which includes Chairman Laurent Nkunda's residence. The Indian
contingent based in the area was well-prepared for the exercise,
with accurate maps and a clear understanding of where CNDP, PARECO
and FDLR positions were located. It was thus possible to discuss
the exclusion zone with a reasonable mastery of the terrain,
topography, villages and markets, and the positions of the forces.


10. (SBU) Right from the beginning, negotiations with PARECO and
CNDP were very difficult, with both sides trading accusations.
PARECO's General Theophile Museveni said repeatedly that MONUC is
not responsive or neutral, CNDP is duplicitous and has taken
positions in violation of the Acte d'Engagment, and that PARECO
would leave the Goma process and go back to war with CNDP. CNDP
returned fire with a number of barbed comments indicating that
PARECO did not control anything, had never controlled anything, and
never would, and so on.

11. (SBU) Facilitators, citing all the reasons that the two sides
were morally obligated to reach agreement and implement the
cease-fire, were able to push them into delineating an exclusion
zone. They reached initial agreement on a northern limit at the
town of Bushenge; eastern and western limits, respectively one
kilometer to the west and two kilometers to the east of the river; a
special provision to include the entire town of Moheto in the zone;
but not on a southern limit, with PARECO wanting it to extend
considerably farther than CNDP wanted.

12. (SBU) During these negotiations, CNDP showed a welcome spirit of
cooperation, collaboration and compromise, repeatedly accepting to
cede more territory and access to the main north-south road and
hill-tops in comparison to PARECO's concessions. PARECO took a
relatively hard position on most issues. It argued that the zone
should include all the various positions that, they claimed, CNDP
had taken over since the beginning of the cease-fire. CNDP said
that it was willing to give up Moheto town, and the northern reaches
of the river, but were opposed to having the zone extend further
south than Mumba, as this would weaken their defenses of the
Kirolirwe area at a time it was expecting a PARECO/FLDR attack.

13. (SBU) Facilitators recognized that things had reached an impasse
and, as it was getting late in the day, departed to drop off the
CNDP officers in Kirolirwe and continue on back to Goma. U.S. and
EU facilitators (Jenks from USAID and Covolan from EUSEC) pulled
CNDP Colonel Antoine into their car for the hour's ride. During the
trip they told him in very strong terms that the Facilitation needed
the agreement, and more importantly that CNDP needed it. They
argued that CNDP was viewed negatively by the outside world, that it
needed to be seen collaborating and working for peaceful solutions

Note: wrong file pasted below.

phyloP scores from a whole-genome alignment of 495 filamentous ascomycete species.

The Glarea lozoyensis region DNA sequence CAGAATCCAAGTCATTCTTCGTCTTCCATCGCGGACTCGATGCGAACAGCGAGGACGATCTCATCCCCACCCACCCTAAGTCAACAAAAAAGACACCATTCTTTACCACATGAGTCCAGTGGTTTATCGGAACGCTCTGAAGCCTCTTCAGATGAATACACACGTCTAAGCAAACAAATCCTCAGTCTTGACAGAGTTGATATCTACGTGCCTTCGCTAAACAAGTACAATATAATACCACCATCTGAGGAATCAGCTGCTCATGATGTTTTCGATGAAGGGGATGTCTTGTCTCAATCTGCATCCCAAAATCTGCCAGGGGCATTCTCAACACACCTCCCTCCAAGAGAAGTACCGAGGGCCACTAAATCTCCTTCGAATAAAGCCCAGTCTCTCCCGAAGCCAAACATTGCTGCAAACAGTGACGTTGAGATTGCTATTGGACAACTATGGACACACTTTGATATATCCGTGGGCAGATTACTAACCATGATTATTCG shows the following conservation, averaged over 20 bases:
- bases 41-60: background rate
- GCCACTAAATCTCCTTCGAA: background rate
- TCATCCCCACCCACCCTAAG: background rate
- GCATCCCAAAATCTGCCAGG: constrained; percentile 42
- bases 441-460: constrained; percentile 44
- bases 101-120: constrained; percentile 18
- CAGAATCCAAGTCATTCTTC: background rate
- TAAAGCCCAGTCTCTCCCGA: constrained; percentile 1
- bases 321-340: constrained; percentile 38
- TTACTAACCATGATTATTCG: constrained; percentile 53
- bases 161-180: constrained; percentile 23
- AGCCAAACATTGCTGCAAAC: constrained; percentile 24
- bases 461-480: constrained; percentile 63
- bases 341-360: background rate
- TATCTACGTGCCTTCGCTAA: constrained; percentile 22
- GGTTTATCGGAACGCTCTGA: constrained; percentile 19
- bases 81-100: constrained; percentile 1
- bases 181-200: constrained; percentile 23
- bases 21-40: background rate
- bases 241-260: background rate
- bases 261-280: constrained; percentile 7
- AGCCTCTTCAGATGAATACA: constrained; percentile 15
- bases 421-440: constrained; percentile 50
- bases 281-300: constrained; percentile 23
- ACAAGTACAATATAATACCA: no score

and that agreeing to this exclusion zone was vital.

14. (SBU) Colonel Antoine said that military considerations limited
CNDP's ability to make more concessions. Jenks and Covolan
countered that military issues were only part of the equation, that
optics and political issues were also in play and needed to be
addressed. Following this intensive browbeating, Colonel Antoine
said he would consult with Nkunda and get guidance for a follow-on
meeting in Goma on scheduled for the following day.

15. (SBU) International facilitators met as scheduled with CNDP and
PARECO on March 21. CNDP had modified its position to accommodate
PARECO's on the southern limit of the exclusion zone. This enabled
to group to reach agreement and sign a memorandum establishing the
zone. The final agreement differed somewhat from the terms outlined
in para. 10: it extends the zone south to Kasenge (what PARECO
wanted) and two kilometers west of the river (CNDP's quid pro quo.)
and includes the demilitarization of Kalonge (already agreed to but
PARECO insisted it be included in the memorandum).

16. (SBU) Colonel Antoine told us that CNDP delegates had had a long
discussion the previous evening with Nkunda, and ultimately agreed
with the logic that it had to make visible commitments to the peace
process, and that establishing this exclusion zone, even if it
disadvantaged them militarily, was part of that commitment. A/F
Special Adviser Tim Shortley had spoken with Nkunda on this and
other subjects the day before, enabling CNDP to hear the same line
from both Washington and the Goma-based U.S. Facilitation.

Comment
-------

KINSHASA 00000285 003 OF 003

17. (SBU) CNDP made significant concessions and ceded significant
territory in a sensitive area during the Moheto negotiations. Even
if it is ultimately in their best interests overall, CNDP
willingness to make concessions disproportionate to those made by
PARECO needs to be recognized. PARECO also deserves credit for
participating in establishment of the zone. Whatever the
motivations of both parties, we now have two of the planned three
exclusion zones established, with a third in process, a small
victory for the Goma peace process. End comment.